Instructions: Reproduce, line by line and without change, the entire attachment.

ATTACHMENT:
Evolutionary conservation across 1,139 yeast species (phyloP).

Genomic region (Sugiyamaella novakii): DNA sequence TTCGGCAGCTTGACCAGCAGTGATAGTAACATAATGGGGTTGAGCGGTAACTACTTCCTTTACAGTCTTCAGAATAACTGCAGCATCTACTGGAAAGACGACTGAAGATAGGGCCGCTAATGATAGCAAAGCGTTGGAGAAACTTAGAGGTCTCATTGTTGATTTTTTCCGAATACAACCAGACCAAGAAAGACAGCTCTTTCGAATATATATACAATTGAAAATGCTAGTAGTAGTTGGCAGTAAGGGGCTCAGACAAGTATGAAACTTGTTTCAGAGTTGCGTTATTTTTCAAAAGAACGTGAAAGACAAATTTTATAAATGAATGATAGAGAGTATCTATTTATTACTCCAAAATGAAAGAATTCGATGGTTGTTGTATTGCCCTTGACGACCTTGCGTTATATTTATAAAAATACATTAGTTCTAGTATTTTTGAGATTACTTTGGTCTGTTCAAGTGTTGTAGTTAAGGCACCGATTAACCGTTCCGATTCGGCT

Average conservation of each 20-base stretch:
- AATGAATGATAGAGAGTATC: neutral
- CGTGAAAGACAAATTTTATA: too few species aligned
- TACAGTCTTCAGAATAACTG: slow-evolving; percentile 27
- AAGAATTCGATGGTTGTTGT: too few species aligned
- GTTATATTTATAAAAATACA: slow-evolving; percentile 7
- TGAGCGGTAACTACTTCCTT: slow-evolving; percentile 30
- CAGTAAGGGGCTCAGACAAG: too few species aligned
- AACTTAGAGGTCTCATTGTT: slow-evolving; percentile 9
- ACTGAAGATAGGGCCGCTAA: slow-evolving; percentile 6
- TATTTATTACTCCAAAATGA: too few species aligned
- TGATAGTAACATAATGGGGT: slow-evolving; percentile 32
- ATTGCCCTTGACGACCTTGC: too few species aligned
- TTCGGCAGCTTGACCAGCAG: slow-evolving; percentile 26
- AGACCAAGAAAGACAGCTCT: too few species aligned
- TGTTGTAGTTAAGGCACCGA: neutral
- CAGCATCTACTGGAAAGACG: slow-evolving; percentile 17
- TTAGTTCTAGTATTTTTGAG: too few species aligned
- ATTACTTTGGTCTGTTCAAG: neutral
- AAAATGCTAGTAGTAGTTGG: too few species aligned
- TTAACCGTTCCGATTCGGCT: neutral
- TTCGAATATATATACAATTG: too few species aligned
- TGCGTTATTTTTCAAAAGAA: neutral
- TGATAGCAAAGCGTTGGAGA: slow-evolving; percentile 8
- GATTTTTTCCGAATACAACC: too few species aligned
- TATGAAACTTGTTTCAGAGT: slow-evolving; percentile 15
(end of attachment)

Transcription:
Evolutionary conservation across 1,139 yeast species (phyloP).

Genomic region (Sugiyamaella novakii): DNA sequence TTCGGCAGCTTGACCAGCAGTGATAGTAACATAATGGGGTTGAGCGGTAACTACTTCCTTTACAGTCTTCAGAATAACTGCAGCATCTACTGGAAAGACGACTGAAGATAGGGCCGCTAATGATAGCAAAGCGTTGGAGAAACTTAGAGGTCTCATTGTTGATTTTTTCCGAATACAACCAGACCAAGAAAGACAGCTCTTTCGAATATATATACAATTGAAAATGCTAGTAGTAGTTGGCAGTAAGGGGCTCAGACAAGTATGAAACTTGTTTCAGAGTTGCGTTATTTTTCAAAAGAACGTGAAAGACAAATTTTATAAATGAATGATAGAGAGTATCTATTTATTACTCCAAAATGAAAGAATTCGATGGTTGTTGTATTGCCCTTGACGACCTTGCGTTATATTTATAAAAATACATTAGTTCTAGTATTTTTGAGATTACTTTGGTCTGTTCAAGTGTTGTAGTTAAGGCACCGATTAACCGTTCCGATTCGGCT

Average conservation of each 20-base stretch:
- AATGAATGATAGAGAGTATC: neutral
- CGTGAAAGACAAATTTTATA: too few species aligned
- TACAGTCTTCAGAATAACTG: slow-evolving; percentile 27
- AAGAATTCGATGGTTGTTGT: too few species aligned
- GTTATATTTATAAAAATACA: slow-evolving; percentile 7
- TGAGCGGTAACTACTTCCTT: slow-evolving; percentile 30
- CAGTAAGGGGCTCAGACAAG: too few species aligned
- AACTTAGAGGTCTCATTGTT: slow-evolving; percentile 9
- ACTGAAGATAGGGCCGCTAA: slow-evolving; percentile 6
- TATTTATTACTCCAAAATGA: too few species aligned
- TGATAGTAACATAATGGGGT: slow-evolving; percentile 32
- ATTGCCCTTGACGACCTTGC: too few species aligned
- TTCGGCAGCTTGACCAGCAG: slow-evolving; percentile 26
- AGACCAAGAAAGACAGCTCT: too few species aligned
- TGTTGTAGTTAAGGCACCGA: neutral
- CAGCATCTACTGGAAAGACG: slow-evolving; percentile 17
- TTAGTTCTAGTATTTTTGAG: too few species aligned
- ATTACTTTGGTCTGTTCAAG: neutral
- AAAATGCTAGTAGTAGTTGG: too few species aligned
- TTAACCGTTCCGATTCGGCT: neutral
- TTCGAATATATATACAATTG: too few species aligned
- TGCGTTATTTTTCAAAAGAA: neutral
- TGATAGCAAAGCGTTGGAGA: slow-evolving; percentile 8
- GATTTTTTCCGAATACAACC: too few species aligned
- TATGAAACTTGTTTCAGAGT: slow-evolving; percentile 15